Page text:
Antonioni’s films were no less daring after the trilogy, starting in 1964 with The Red Desert, his first color film—and an audacious color film it is, with the director literally painting trees to create precisely the right hues. It’s clear from The Red Desert that Antonioni’s commitment to Neorealism was waning by this time; along with Vittorio De Sica, Federico Fellini, Luchino Visconti and other Neorealist giants, Antonioni was finding the movement’s insistence on unadorned reality to be a needless constraint on cinematic expression. More to the point, he wanted to indulge his growing fondness for things artificial, constructed and manufactured; to modern eyes, he remarked, a building is at least as beautiful as a tree. He expressed this emphatically in The Red Desert, which reaffirmed his faith in the trilogy’s existential poetics by applying them to a new set of psychosocial problems.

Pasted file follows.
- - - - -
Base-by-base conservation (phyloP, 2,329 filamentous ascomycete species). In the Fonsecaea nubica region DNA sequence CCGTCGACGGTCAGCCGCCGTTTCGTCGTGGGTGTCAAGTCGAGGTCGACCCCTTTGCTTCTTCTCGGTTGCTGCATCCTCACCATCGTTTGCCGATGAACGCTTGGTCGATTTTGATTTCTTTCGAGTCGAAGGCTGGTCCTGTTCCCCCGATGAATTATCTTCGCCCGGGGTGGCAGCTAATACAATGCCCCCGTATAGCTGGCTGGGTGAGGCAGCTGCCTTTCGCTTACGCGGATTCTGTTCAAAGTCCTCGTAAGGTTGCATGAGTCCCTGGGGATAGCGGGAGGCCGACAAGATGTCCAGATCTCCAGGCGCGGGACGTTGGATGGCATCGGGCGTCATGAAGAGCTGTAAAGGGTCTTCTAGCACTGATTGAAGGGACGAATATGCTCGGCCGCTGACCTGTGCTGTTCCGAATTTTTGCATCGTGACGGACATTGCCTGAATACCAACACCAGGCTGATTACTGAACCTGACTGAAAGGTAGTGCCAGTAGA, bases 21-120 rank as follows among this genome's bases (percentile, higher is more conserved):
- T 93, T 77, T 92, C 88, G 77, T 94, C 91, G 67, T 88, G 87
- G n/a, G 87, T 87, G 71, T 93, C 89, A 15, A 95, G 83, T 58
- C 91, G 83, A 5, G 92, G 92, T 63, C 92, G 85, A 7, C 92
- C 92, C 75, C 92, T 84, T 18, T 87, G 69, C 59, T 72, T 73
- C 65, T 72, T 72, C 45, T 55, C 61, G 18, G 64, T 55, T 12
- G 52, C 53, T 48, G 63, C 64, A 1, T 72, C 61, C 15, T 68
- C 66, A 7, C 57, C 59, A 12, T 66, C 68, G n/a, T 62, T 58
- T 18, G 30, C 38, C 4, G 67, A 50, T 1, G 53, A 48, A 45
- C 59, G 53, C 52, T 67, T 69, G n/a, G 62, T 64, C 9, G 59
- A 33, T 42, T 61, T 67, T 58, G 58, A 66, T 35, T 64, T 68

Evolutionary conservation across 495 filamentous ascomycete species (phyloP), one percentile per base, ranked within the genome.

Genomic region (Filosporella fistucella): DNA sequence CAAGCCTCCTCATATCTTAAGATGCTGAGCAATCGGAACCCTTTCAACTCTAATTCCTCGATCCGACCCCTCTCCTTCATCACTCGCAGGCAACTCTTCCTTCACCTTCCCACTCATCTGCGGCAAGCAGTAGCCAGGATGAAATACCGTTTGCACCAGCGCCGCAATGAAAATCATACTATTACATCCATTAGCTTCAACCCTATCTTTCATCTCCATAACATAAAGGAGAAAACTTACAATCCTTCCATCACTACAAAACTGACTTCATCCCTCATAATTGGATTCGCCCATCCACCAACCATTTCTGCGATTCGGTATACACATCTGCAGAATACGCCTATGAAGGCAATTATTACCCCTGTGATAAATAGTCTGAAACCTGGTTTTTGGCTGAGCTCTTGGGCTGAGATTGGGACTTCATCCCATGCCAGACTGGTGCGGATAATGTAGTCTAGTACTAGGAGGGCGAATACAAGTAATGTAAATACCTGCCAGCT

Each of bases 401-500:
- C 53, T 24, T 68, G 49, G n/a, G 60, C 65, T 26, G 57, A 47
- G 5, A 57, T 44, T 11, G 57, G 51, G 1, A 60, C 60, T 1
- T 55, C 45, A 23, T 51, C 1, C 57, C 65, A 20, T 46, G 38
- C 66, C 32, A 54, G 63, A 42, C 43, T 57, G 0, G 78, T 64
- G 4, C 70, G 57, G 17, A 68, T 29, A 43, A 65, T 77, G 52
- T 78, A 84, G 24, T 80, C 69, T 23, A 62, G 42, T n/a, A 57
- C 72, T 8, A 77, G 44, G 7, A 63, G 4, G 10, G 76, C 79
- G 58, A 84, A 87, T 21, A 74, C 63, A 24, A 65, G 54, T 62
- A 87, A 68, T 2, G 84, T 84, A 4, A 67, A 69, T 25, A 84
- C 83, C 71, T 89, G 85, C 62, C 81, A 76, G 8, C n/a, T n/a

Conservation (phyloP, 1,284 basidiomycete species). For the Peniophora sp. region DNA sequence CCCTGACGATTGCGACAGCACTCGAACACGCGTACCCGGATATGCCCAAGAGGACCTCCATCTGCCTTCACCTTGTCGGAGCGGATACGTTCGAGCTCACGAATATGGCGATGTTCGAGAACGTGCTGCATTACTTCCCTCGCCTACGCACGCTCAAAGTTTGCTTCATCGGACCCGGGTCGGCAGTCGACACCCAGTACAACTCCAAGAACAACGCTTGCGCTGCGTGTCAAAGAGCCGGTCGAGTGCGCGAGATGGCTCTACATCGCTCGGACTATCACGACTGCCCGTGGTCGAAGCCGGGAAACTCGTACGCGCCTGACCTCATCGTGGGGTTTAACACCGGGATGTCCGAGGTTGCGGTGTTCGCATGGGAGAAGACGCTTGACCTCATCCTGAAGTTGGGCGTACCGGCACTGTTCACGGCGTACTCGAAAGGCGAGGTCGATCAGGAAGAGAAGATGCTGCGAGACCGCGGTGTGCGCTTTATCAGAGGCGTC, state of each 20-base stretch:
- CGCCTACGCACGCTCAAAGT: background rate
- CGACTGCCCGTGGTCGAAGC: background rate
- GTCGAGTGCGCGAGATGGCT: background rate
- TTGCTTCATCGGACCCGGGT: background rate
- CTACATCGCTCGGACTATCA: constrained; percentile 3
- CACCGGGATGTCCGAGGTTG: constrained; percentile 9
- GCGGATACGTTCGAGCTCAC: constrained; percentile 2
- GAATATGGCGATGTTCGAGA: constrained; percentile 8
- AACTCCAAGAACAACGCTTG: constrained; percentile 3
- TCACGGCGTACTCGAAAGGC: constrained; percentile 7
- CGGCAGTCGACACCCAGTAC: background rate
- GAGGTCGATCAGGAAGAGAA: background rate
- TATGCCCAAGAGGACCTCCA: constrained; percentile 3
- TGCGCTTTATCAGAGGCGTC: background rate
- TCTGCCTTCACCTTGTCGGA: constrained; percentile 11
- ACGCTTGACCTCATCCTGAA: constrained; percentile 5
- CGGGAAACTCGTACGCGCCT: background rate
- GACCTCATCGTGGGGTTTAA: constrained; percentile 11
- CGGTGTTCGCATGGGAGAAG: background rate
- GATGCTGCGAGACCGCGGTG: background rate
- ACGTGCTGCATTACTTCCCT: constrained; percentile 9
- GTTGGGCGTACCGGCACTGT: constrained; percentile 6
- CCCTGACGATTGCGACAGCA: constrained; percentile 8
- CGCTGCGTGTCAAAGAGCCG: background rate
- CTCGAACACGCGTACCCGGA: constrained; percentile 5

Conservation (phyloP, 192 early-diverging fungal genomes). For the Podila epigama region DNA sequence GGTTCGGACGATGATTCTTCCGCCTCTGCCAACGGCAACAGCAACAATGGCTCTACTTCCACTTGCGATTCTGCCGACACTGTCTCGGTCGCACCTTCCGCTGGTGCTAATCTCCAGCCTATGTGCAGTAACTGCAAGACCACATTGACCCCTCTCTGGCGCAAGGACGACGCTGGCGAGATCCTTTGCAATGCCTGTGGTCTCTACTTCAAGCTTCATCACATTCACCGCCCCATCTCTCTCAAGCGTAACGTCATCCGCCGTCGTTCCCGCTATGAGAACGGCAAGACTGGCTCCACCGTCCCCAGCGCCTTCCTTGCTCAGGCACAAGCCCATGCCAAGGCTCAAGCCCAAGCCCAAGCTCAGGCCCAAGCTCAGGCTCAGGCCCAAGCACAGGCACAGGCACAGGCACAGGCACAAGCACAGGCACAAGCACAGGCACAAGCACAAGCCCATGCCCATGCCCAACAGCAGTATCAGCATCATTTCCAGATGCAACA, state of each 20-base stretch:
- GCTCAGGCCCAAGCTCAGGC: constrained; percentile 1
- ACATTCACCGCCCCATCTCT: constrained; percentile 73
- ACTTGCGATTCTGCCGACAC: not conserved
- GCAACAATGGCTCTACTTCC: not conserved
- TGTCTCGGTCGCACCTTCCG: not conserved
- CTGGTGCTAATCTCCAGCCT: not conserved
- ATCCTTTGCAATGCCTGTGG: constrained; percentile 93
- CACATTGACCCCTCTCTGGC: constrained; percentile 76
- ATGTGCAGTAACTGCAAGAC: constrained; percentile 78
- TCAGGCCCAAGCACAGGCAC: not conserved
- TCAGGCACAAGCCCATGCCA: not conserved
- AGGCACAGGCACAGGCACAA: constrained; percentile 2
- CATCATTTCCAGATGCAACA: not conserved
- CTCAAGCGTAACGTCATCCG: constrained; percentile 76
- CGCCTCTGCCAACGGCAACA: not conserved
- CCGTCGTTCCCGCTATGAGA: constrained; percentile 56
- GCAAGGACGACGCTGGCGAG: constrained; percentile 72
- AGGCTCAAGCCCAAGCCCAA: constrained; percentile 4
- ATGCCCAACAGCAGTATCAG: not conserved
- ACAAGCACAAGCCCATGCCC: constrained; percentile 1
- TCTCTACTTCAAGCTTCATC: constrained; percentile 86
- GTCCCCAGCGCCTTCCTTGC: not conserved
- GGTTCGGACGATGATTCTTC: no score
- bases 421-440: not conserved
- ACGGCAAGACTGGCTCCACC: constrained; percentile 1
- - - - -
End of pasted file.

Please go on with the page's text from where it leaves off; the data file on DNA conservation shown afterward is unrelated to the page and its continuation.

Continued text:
Unlike many other European art-film directors, Antonioni made a spectacularly successful transition to English-language film. The year was 1966 and the vehicle was Blow-Up, starring David Hemmings as a fashion photographer who takes a photo in a London park, begins to think the picture inadvertently caught the aftermath of a murder and looks for clues to the crime by enlarging the image to greater and greater size, eventually losing faith in his own ability to distinguish reality from illusion. Blow-Up is at once a suspenseful murder mystery, a spot-on portrait of swinging London in the psychedelic 1960s, a character study of a materialistic career man and the enigmatic woman who tantalizes him (played by Vanessa Redgrave, in a star-making performance) and a journey of discovery by a former Neorealist now wondering whether there is such a thing as “reality” at all. It was also a box-office hit, attracting art-film connoisseurs and hip young moviegoers who liked its consciousness-expanding theme. (They also liked a concert scene featuring The Yardbirds, one of the era’s most popular rock groups—necessary to the movie’s atmosphere, and also a factor in its sensational ticket sales.)